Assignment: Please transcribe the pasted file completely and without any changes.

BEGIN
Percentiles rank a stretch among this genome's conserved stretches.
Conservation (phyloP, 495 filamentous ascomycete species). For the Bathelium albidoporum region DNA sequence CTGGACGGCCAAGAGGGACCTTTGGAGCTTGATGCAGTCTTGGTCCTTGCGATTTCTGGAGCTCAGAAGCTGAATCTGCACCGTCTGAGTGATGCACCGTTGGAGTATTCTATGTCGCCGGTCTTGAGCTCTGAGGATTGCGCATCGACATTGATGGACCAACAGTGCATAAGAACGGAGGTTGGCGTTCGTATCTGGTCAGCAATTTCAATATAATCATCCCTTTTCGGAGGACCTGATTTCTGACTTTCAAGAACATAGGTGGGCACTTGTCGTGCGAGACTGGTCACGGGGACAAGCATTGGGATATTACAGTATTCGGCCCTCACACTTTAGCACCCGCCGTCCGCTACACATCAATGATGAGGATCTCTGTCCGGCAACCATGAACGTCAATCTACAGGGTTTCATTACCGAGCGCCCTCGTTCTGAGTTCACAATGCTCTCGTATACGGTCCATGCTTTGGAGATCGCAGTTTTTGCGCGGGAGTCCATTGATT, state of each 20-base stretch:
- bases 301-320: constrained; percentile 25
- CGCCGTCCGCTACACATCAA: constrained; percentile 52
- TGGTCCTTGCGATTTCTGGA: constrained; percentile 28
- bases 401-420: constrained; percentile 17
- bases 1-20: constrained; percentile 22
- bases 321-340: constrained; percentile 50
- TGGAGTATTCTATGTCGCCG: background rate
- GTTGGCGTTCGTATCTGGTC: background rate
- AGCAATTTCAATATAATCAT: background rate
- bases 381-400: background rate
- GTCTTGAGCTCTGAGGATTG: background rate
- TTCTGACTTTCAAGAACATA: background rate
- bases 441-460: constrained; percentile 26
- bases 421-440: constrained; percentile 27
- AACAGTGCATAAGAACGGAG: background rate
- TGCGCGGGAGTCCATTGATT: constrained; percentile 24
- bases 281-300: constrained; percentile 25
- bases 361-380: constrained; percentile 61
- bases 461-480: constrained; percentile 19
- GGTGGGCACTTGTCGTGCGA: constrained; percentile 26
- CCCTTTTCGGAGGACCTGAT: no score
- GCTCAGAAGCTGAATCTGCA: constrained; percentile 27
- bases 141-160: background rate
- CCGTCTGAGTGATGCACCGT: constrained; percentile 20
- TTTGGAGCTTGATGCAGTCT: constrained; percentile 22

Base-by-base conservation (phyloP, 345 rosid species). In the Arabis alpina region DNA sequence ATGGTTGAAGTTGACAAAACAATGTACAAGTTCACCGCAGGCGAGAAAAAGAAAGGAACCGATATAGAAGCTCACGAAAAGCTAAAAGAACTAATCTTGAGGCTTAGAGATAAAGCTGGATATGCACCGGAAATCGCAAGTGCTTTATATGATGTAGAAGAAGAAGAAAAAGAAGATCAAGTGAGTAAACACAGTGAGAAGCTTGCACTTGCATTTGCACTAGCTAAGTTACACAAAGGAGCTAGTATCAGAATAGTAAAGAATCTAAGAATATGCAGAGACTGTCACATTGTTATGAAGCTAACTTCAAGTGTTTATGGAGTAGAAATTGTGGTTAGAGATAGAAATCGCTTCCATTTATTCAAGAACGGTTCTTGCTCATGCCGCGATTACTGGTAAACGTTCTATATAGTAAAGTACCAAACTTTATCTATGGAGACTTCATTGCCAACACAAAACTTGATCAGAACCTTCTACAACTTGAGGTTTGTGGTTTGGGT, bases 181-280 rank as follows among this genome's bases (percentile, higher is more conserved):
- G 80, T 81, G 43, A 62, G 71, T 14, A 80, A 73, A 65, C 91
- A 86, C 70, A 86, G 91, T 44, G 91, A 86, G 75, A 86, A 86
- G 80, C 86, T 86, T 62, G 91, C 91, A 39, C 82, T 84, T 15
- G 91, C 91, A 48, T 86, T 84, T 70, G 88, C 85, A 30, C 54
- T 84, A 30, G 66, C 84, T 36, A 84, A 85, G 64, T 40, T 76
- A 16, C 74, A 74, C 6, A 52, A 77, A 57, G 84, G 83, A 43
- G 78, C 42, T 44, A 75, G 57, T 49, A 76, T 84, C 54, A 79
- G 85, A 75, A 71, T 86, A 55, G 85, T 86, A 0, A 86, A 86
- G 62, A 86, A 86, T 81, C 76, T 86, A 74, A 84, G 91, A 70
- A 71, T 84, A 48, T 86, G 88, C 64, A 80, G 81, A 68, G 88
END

Percentiles rank a stretch among this genome's conserved stretches.
Conservation (phyloP, 495 filamentous ascomycete species). For the Bathelium albidoporum region DNA sequence CTGGACGGCCAAGAGGGACCTTTGGAGCTTGATGCAGTCTTGGTCCTTGCGATTTCTGGAGCTCAGAAGCTGAATCTGCACCGTCTGAGTGATGCACCGTTGGAGTATTCTATGTCGCCGGTCTTGAGCTCTGAGGATTGCGCATCGACATTGATGGACCAACAGTGCATAAGAACGGAGGTTGGCGTTCGTATCTGGTCAGCAATTTCAATATAATCATCCCTTTTCGGAGGACCTGATTTCTGACTTTCAAGAACATAGGTGGGCACTTGTCGTGCGAGACTGGTCACGGGGACAAGCATTGGGATATTACAGTATTCGGCCCTCACACTTTAGCACCCGCCGTCCGCTACACATCAATGATGAGGATCTCTGTCCGGCAACCATGAACGTCAATCTACAGGGTTTCATTACCGAGCGCCCTCGTTCTGAGTTCACAATGCTCTCGTATACGGTCCATGCTTTGGAGATCGCAGTTTTTGCGCGGGAGTCCATTGATT, state of each 20-base stretch:
- bases 301-320: constrained; percentile 25
- CGCCGTCCGCTACACATCAA: constrained; percentile 52
- TGGTCCTTGCGATTTCTGGA: constrained; percentile 28
- bases 401-420: constrained; percentile 17
- bases 1-20: constrained; percentile 22
- bases 321-340: constrained; percentile 50
- TGGAGTATTCTATGTCGCCG: background rate
- GTTGGCGTTCGTATCTGGTC: background rate
- AGCAATTTCAATATAATCAT: background rate
- bases 381-400: background rate
- GTCTTGAGCTCTGAGGATTG: background rate
- TTCTGACTTTCAAGAACATA: background rate
- bases 441-460: constrained; percentile 26
- bases 421-440: constrained; percentile 27
- AACAGTGCATAAGAACGGAG: background rate
- TGCGCGGGAGTCCATTGATT: constrained; percentile 24
- bases 281-300: constrained; percentile 25
- bases 361-380: constrained; percentile 61
- bases 461-480: constrained; percentile 19
- GGTGGGCACTTGTCGTGCGA: constrained; percentile 26
- CCCTTTTCGGAGGACCTGAT: no score
- GCTCAGAAGCTGAATCTGCA: constrained; percentile 27
- bases 141-160: background rate
- CCGTCTGAGTGATGCACCGT: constrained; percentile 20
- TTTGGAGCTTGATGCAGTCT: constrained; percentile 22

Base-by-base conservation (phyloP, 345 rosid species). In the Arabis alpina region DNA sequence ATGGTTGAAGTTGACAAAACAATGTACAAGTTCACCGCAGGCGAGAAAAAGAAAGGAACCGATATAGAAGCTCACGAAAAGCTAAAAGAACTAATCTTGAGGCTTAGAGATAAAGCTGGATATGCACCGGAAATCGCAAGTGCTTTATATGATGTAGAAGAAGAAGAAAAAGAAGATCAAGTGAGTAAACACAGTGAGAAGCTTGCACTTGCATTTGCACTAGCTAAGTTACACAAAGGAGCTAGTATCAGAATAGTAAAGAATCTAAGAATATGCAGAGACTGTCACATTGTTATGAAGCTAACTTCAAGTGTTTATGGAGTAGAAATTGTGGTTAGAGATAGAAATCGCTTCCATTTATTCAAGAACGGTTCTTGCTCATGCCGCGATTACTGGTAAACGTTCTATATAGTAAAGTACCAAACTTTATCTATGGAGACTTCATTGCCAACACAAAACTTGATCAGAACCTTCTACAACTTGAGGTTTGTGGTTTGGGT, bases 181-280 rank as follows among this genome's bases (percentile, higher is more conserved):
- G 80, T 81, G 43, A 62, G 71, T 14, A 80, A 73, A 65, C 91
- A 86, C 70, A 86, G 91, T 44, G 91, A 86, G 75, A 86, A 86
- G 80, C 86, T 86, T 62, G 91, C 91, A 39, C 82, T 84, T 15
- G 91, C 91, A 48, T 86, T 84, T 70, G 88, C 85, A 30, C 54
- T 84, A 30, G 66, C 84, T 36, A 84, A 85, G 64, T 40, T 76
- A 16, C 74, A 74, C 6, A 52, A 77, A 57, G 84, G 83, A 43
- G 78, C 42, T 44, A 75, G 57, T 49, A 76, T 84, C 54, A 79
- G 85, A 75, A 71, T 86, A 55, G 85, T 86, A 0, A 86, A 86
- G 62, A 86, A 86, T 81, C 76, T 86, A 74, A 84, G 91, A 70
- A 71, T 84, A 48, T 86, G 88, C 64, A 80, G 81, A 68, G 88